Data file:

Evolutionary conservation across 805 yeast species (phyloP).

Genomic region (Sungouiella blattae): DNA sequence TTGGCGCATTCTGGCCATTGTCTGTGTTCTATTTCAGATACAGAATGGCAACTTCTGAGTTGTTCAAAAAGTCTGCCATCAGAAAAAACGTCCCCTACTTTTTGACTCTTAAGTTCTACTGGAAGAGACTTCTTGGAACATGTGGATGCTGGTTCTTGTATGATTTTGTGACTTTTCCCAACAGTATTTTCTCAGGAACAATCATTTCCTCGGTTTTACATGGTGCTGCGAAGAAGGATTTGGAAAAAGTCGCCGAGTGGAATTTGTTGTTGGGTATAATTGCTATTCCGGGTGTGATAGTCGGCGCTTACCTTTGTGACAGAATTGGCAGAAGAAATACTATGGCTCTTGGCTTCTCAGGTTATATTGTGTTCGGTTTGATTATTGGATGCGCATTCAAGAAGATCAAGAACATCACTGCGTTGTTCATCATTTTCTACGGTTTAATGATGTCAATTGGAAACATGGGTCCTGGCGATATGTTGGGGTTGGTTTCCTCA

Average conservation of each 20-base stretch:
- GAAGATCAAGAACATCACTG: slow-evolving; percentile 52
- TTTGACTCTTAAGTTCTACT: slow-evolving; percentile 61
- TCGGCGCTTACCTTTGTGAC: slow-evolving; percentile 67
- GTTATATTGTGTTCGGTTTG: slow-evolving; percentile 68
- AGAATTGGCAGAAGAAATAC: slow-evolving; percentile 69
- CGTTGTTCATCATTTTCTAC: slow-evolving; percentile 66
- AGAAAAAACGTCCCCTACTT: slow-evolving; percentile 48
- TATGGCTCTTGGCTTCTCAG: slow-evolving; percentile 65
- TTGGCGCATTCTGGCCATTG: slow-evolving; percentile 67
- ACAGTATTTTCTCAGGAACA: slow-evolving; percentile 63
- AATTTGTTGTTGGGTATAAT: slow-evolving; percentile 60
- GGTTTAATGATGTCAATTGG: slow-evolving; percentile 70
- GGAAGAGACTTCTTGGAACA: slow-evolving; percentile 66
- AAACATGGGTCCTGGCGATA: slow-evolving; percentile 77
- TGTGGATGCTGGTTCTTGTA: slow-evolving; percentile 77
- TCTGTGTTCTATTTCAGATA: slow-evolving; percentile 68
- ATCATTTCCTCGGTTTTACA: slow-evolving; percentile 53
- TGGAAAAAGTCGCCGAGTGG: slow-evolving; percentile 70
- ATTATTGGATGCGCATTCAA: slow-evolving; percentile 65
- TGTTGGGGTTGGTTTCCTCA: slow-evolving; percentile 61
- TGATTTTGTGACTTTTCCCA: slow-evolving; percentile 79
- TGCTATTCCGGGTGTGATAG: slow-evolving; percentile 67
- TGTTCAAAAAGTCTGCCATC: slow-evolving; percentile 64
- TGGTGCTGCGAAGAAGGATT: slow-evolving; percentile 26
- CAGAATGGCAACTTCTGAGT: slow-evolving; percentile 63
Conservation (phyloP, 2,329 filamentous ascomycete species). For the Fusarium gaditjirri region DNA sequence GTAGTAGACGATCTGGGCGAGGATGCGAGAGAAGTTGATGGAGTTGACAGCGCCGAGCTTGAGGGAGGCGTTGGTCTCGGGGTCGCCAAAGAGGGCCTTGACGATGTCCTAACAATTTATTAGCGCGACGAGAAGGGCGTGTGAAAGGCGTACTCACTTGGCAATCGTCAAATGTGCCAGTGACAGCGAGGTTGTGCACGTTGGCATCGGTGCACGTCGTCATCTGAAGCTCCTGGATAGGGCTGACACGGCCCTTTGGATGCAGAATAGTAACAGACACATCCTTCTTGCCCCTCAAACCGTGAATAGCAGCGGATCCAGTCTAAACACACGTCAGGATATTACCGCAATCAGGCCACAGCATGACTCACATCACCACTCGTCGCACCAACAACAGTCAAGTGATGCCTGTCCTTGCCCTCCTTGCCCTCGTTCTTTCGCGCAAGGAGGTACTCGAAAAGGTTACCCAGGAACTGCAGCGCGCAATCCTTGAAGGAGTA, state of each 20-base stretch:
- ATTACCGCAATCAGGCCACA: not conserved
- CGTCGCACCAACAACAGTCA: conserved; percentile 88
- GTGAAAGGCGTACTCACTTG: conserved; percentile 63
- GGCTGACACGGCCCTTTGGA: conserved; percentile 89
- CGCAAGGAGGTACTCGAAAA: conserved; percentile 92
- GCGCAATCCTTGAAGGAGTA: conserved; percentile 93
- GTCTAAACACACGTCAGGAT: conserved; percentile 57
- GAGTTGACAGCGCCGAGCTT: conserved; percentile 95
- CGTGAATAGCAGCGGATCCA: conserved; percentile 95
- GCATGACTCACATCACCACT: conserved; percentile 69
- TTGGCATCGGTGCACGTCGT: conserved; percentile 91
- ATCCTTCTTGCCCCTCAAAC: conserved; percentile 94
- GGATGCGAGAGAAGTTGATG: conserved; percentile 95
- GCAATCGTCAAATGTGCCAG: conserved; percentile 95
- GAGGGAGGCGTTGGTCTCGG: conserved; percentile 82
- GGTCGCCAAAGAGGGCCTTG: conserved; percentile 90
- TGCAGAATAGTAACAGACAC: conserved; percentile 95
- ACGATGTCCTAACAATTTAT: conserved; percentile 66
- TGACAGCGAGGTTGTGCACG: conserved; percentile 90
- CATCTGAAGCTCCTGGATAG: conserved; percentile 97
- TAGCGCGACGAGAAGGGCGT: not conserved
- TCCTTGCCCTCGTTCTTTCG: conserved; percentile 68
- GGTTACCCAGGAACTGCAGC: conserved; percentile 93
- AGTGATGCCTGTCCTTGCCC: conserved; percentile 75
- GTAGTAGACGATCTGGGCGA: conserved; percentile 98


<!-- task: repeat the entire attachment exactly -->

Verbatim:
Evolutionary conservation across 805 yeast species (phyloP).

Genomic region (Sungouiella blattae): DNA sequence TTGGCGCATTCTGGCCATTGTCTGTGTTCTATTTCAGATACAGAATGGCAACTTCTGAGTTGTTCAAAAAGTCTGCCATCAGAAAAAACGTCCCCTACTTTTTGACTCTTAAGTTCTACTGGAAGAGACTTCTTGGAACATGTGGATGCTGGTTCTTGTATGATTTTGTGACTTTTCCCAACAGTATTTTCTCAGGAACAATCATTTCCTCGGTTTTACATGGTGCTGCGAAGAAGGATTTGGAAAAAGTCGCCGAGTGGAATTTGTTGTTGGGTATAATTGCTATTCCGGGTGTGATAGTCGGCGCTTACCTTTGTGACAGAATTGGCAGAAGAAATACTATGGCTCTTGGCTTCTCAGGTTATATTGTGTTCGGTTTGATTATTGGATGCGCATTCAAGAAGATCAAGAACATCACTGCGTTGTTCATCATTTTCTACGGTTTAATGATGTCAATTGGAAACATGGGTCCTGGCGATATGTTGGGGTTGGTTTCCTCA

Average conservation of each 20-base stretch:
- GAAGATCAAGAACATCACTG: slow-evolving; percentile 52
- TTTGACTCTTAAGTTCTACT: slow-evolving; percentile 61
- TCGGCGCTTACCTTTGTGAC: slow-evolving; percentile 67
- GTTATATTGTGTTCGGTTTG: slow-evolving; percentile 68
- AGAATTGGCAGAAGAAATAC: slow-evolving; percentile 69
- CGTTGTTCATCATTTTCTAC: slow-evolving; percentile 66
- AGAAAAAACGTCCCCTACTT: slow-evolving; percentile 48
- TATGGCTCTTGGCTTCTCAG: slow-evolving; percentile 65
- TTGGCGCATTCTGGCCATTG: slow-evolving; percentile 67
- ACAGTATTTTCTCAGGAACA: slow-evolving; percentile 63
- AATTTGTTGTTGGGTATAAT: slow-evolving; percentile 60
- GGTTTAATGATGTCAATTGG: slow-evolving; percentile 70
- GGAAGAGACTTCTTGGAACA: slow-evolving; percentile 66
- AAACATGGGTCCTGGCGATA: slow-evolving; percentile 77
- TGTGGATGCTGGTTCTTGTA: slow-evolving; percentile 77
- TCTGTGTTCTATTTCAGATA: slow-evolving; percentile 68
- ATCATTTCCTCGGTTTTACA: slow-evolving; percentile 53
- TGGAAAAAGTCGCCGAGTGG: slow-evolving; percentile 70
- ATTATTGGATGCGCATTCAA: slow-evolving; percentile 65
- TGTTGGGGTTGGTTTCCTCA: slow-evolving; percentile 61
- TGATTTTGTGACTTTTCCCA: slow-evolving; percentile 79
- TGCTATTCCGGGTGTGATAG: slow-evolving; percentile 67
- TGTTCAAAAAGTCTGCCATC: slow-evolving; percentile 64
- TGGTGCTGCGAAGAAGGATT: slow-evolving; percentile 26
- CAGAATGGCAACTTCTGAGT: slow-evolving; percentile 63
Conservation (phyloP, 2,329 filamentous ascomycete species). For the Fusarium gaditjirri region DNA sequence GTAGTAGACGATCTGGGCGAGGATGCGAGAGAAGTTGATGGAGTTGACAGCGCCGAGCTTGAGGGAGGCGTTGGTCTCGGGGTCGCCAAAGAGGGCCTTGACGATGTCCTAACAATTTATTAGCGCGACGAGAAGGGCGTGTGAAAGGCGTACTCACTTGGCAATCGTCAAATGTGCCAGTGACAGCGAGGTTGTGCACGTTGGCATCGGTGCACGTCGTCATCTGAAGCTCCTGGATAGGGCTGACACGGCCCTTTGGATGCAGAATAGTAACAGACACATCCTTCTTGCCCCTCAAACCGTGAATAGCAGCGGATCCAGTCTAAACACACGTCAGGATATTACCGCAATCAGGCCACAGCATGACTCACATCACCACTCGTCGCACCAACAACAGTCAAGTGATGCCTGTCCTTGCCCTCCTTGCCCTCGTTCTTTCGCGCAAGGAGGTACTCGAAAAGGTTACCCAGGAACTGCAGCGCGCAATCCTTGAAGGAGTA, state of each 20-base stretch:
- ATTACCGCAATCAGGCCACA: not conserved
- CGTCGCACCAACAACAGTCA: conserved; percentile 88
- GTGAAAGGCGTACTCACTTG: conserved; percentile 63
- GGCTGACACGGCCCTTTGGA: conserved; percentile 89
- CGCAAGGAGGTACTCGAAAA: conserved; percentile 92
- GCGCAATCCTTGAAGGAGTA: conserved; percentile 93
- GTCTAAACACACGTCAGGAT: conserved; percentile 57
- GAGTTGACAGCGCCGAGCTT: conserved; percentile 95
- CGTGAATAGCAGCGGATCCA: conserved; percentile 95
- GCATGACTCACATCACCACT: conserved; percentile 69
- TTGGCATCGGTGCACGTCGT: conserved; percentile 91
- ATCCTTCTTGCCCCTCAAAC: conserved; percentile 94
- GGATGCGAGAGAAGTTGATG: conserved; percentile 95
- GCAATCGTCAAATGTGCCAG: conserved; percentile 95
- GAGGGAGGCGTTGGTCTCGG: conserved; percentile 82
- GGTCGCCAAAGAGGGCCTTG: conserved; percentile 90
- TGCAGAATAGTAACAGACAC: conserved; percentile 95
- ACGATGTCCTAACAATTTAT: conserved; percentile 66
- TGACAGCGAGGTTGTGCACG: conserved; percentile 90
- CATCTGAAGCTCCTGGATAG: conserved; percentile 97
- TAGCGCGACGAGAAGGGCGT: not conserved
- TCCTTGCCCTCGTTCTTTCG: conserved; percentile 68
- GGTTACCCAGGAACTGCAGC: conserved; percentile 93
- AGTGATGCCTGTCCTTGCCC: conserved; percentile 75
- GTAGTAGACGATCTGGGCGA: conserved; percentile 98